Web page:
In the end, I just don’t have as much time to podcast as I expected this time last year. I had planned to launch some new podcasts, but didn’t have much success. Still, I managed about two episodes of Nostalgia Pilots a month, and as we move into 2020, I am pleased with what we put out.
Short Fiction Submissions: 50/50. New short fiction: 5/10. Published short fiction: 1
Wattpad posts: 200/365
eBooks: 1/?
While I didn’t get quite as much writing done this year as I’d have liked, I made my goal on submissions, sending the last one out in the afternoon on New Years Eve. That particular story had been sitting in various editing piles for the last three years, and it was such a huge relief to finally get it out into the world, or at least into the hands of an editor.
My other big writing project was “Everyday Drabbles” and while I didn’t write every single day, I learned a lot about my own process and also learned that Wattpad has a strict 200-chapter limit. I’m continuing the project going in to 2020, with a few modifications. A qualified success.
Blog Posts: 150/150.
I made this goal this year, again, just under the wire. However, I didn’t make most of my goals for specific categories of posts.

So what are my goals for next year?
Steno Practice: 500 hours.
My day job situation this year taught me that I need more stability. And the only way I’m going to do that is prioritizing study and practice in the new year.
Write every day (300 days).
Edit every day (300 days).
It’s important to know that I’m not always going to succeed. Some days will just be too busy, or I’ll not be up for writing. I’m going to set specific goals for wordcounts and editing time month by month, but my goal is to build good writing habits this year.
Short story submission: 60. New short stories: 6 New Freelance Hunters stories: 6.
This year I made 50 story submission. Perhaps they were a bit scattershot, as I only made a few sales. But if I’m going to be writing and editing every day, I should be able to submit a new short story to markets every other month. I also have a bunch more Freelance Hunters shorts sitting in my editing drawer. When I’m not working on new stories, I’ll be working on them.
Nostalgia Pilots podcast episodes: 25
Everyday Drabbles audio podcasts: 50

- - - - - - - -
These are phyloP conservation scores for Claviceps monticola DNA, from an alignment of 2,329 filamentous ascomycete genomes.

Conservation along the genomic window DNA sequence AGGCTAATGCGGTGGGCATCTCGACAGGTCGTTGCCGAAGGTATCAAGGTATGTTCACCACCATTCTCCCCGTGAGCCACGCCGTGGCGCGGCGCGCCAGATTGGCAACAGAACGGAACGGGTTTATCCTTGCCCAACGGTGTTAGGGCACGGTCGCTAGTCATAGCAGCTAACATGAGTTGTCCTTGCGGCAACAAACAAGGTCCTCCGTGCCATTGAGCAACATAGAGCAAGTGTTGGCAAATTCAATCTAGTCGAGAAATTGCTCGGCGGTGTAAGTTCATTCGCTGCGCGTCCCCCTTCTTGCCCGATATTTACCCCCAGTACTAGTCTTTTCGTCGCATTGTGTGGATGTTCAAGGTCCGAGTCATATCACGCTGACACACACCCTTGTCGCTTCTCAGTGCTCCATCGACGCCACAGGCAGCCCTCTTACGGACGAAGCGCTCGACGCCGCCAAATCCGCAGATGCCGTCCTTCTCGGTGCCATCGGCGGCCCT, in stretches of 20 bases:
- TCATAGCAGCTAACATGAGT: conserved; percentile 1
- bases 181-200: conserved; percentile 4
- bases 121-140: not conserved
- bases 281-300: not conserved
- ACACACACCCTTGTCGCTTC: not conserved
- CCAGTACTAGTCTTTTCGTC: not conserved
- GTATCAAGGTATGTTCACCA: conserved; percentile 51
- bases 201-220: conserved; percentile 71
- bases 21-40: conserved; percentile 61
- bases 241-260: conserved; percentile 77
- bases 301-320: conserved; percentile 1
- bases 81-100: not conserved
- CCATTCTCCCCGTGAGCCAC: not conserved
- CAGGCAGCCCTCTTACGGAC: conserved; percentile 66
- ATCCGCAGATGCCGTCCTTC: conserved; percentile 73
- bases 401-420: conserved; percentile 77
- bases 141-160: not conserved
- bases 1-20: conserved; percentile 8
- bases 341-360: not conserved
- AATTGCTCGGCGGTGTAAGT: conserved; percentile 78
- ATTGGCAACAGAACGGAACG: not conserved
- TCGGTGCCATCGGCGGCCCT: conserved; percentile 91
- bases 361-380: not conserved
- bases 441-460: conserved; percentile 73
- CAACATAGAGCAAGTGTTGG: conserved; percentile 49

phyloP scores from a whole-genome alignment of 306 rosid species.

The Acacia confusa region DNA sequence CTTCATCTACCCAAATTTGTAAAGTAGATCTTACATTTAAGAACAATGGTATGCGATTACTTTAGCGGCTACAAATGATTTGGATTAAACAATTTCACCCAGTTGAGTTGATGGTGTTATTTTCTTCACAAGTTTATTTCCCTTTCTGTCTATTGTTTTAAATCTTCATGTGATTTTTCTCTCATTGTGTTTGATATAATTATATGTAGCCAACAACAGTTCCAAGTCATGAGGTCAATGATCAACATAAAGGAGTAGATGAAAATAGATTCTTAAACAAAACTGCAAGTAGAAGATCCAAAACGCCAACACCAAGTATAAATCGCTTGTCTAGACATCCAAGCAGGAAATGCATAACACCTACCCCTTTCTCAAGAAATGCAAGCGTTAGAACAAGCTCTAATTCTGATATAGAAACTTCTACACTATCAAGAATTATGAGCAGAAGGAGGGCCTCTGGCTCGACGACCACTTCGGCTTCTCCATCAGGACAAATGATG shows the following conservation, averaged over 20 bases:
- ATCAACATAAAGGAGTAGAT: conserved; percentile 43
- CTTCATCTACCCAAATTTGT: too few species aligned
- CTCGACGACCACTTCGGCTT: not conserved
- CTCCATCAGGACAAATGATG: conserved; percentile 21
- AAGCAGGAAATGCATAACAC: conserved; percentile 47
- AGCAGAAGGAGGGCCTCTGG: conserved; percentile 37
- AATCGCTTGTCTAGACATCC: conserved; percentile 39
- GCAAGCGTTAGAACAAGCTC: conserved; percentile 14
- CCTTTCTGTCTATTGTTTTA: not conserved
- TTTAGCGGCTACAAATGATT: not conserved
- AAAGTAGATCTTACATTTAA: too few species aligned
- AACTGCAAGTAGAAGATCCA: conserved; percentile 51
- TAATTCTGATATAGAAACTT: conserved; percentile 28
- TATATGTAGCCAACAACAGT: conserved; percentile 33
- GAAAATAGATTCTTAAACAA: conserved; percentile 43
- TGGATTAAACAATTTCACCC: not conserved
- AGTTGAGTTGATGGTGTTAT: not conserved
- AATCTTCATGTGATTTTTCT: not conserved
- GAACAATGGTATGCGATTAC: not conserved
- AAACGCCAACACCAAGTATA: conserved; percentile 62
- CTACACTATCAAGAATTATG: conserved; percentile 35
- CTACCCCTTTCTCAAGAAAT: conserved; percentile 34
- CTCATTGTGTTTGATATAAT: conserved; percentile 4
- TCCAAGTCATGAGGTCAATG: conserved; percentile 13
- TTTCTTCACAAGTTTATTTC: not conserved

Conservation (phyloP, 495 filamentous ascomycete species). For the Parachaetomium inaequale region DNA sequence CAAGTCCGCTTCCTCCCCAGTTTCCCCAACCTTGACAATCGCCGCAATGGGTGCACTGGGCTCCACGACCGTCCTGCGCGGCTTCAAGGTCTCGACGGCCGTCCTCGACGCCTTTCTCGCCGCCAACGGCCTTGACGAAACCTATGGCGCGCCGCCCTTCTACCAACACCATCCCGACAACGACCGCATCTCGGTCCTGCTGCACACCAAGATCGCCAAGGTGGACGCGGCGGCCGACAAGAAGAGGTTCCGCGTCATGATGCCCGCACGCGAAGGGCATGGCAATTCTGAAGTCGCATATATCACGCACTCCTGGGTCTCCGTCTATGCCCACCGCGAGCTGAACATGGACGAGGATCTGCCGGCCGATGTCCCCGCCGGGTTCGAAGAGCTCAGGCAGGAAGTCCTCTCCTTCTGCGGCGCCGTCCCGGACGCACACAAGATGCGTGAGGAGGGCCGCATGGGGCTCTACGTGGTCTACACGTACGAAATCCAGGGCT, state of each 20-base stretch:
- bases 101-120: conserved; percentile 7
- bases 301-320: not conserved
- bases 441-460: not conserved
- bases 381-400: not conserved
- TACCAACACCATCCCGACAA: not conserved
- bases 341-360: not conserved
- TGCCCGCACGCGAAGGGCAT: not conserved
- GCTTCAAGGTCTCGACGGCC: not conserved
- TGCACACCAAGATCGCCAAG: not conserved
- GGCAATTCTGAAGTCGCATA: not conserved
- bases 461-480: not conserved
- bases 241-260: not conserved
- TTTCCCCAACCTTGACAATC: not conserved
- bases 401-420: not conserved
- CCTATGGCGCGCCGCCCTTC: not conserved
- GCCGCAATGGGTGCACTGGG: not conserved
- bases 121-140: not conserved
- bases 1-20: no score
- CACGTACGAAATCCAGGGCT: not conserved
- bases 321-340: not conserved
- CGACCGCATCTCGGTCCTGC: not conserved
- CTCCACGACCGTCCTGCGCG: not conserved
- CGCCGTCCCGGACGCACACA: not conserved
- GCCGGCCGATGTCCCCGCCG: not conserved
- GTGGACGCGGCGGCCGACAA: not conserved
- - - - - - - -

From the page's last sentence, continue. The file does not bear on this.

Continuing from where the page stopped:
I’d like keep up the schedule of putting out a new Nostalgia Pilots episode every other week this year. I can’t really audio edit more than that with my other jobs and commitments. This also fits with how often the four of us can get together to record.
Since I’m moving Everyday Drabbles away from Wattpad and onto my blog, I want to do something a little special to replace the Sunday Fiction post. I played with doing audio versions of my favorites during December, but had to step away due to holiday and end-of-year business. But I’m coming back to it in 2020.
Blog Posts: 400
Everyday Drabbles and other fiction posts: 250
Hugh Likes Review Posts: 50
Podcast reposts: 50
Other posts: 50
This is a pretty ambitious blog schedule, but discounting the Everyday Drabbles posts, it’s pretty doable, I think. The challenging part will be the ‘other’ posts. I’m going to try and write more personal blog posts and non-fiction writing on my blog this year. It’s not a kind of writing I’m very comfortable with, and I’d like to get better at it.
Other Goals:
1 or 2 self-published books.
1 Novel-length manuscript ready for agents.
Visit & Network at 3 conventions.

These are my goals for 2020. What are you planning for the next year?

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Everyday Drabbles: Love and Rockets

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When she began studying engineering, the mean girls started joking that she was going to build herself a boyfriend. At first, she ignored them, but the more she learned, and the more she worked, the less implausible the idea seemed.
She built the prototype, and installed a contained artificial intelligence she got inline. It was important that he be able to make his own decisions, to be able to surprise her.
The whole school was shocked when she showed up to prom on the arm of the perfect hunk. It was awesome.
Until he dumped her for that skank, Becky.

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Podcast: CCR60 – The Muppet Christmas Carol (1992)

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Tonight your hosts, Hugh, Rich the Time Traveler, Opopanax, and Jurd, light the lamp, not the rat

Click HERE to listen to the podcast!

Chrononaut Cinema Reviews is presented by http://skinner.fm and http://hughjodonnell.com, and is released under the Creative Commons Attribution-Noncommercial 3.0 Unported License.

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Everyday Drabbles: Snowball Festival

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When the first snows fell on the high mountains, the villagers living in the valley prepared for the Snowball Festival. They built ramps and barriers along the lower slopes of the mountain, and moved vulnerable people to second and third-story shelters.
Then they held their collective breath and waited.
In the towns at the top of the high mountains, when the first snows fell, the people frolicked in the wintry weather. They threw snowballs and built snowmen and never spared a thought for the snowballs that rolled down the mountain, growing and growing until they hit the village below.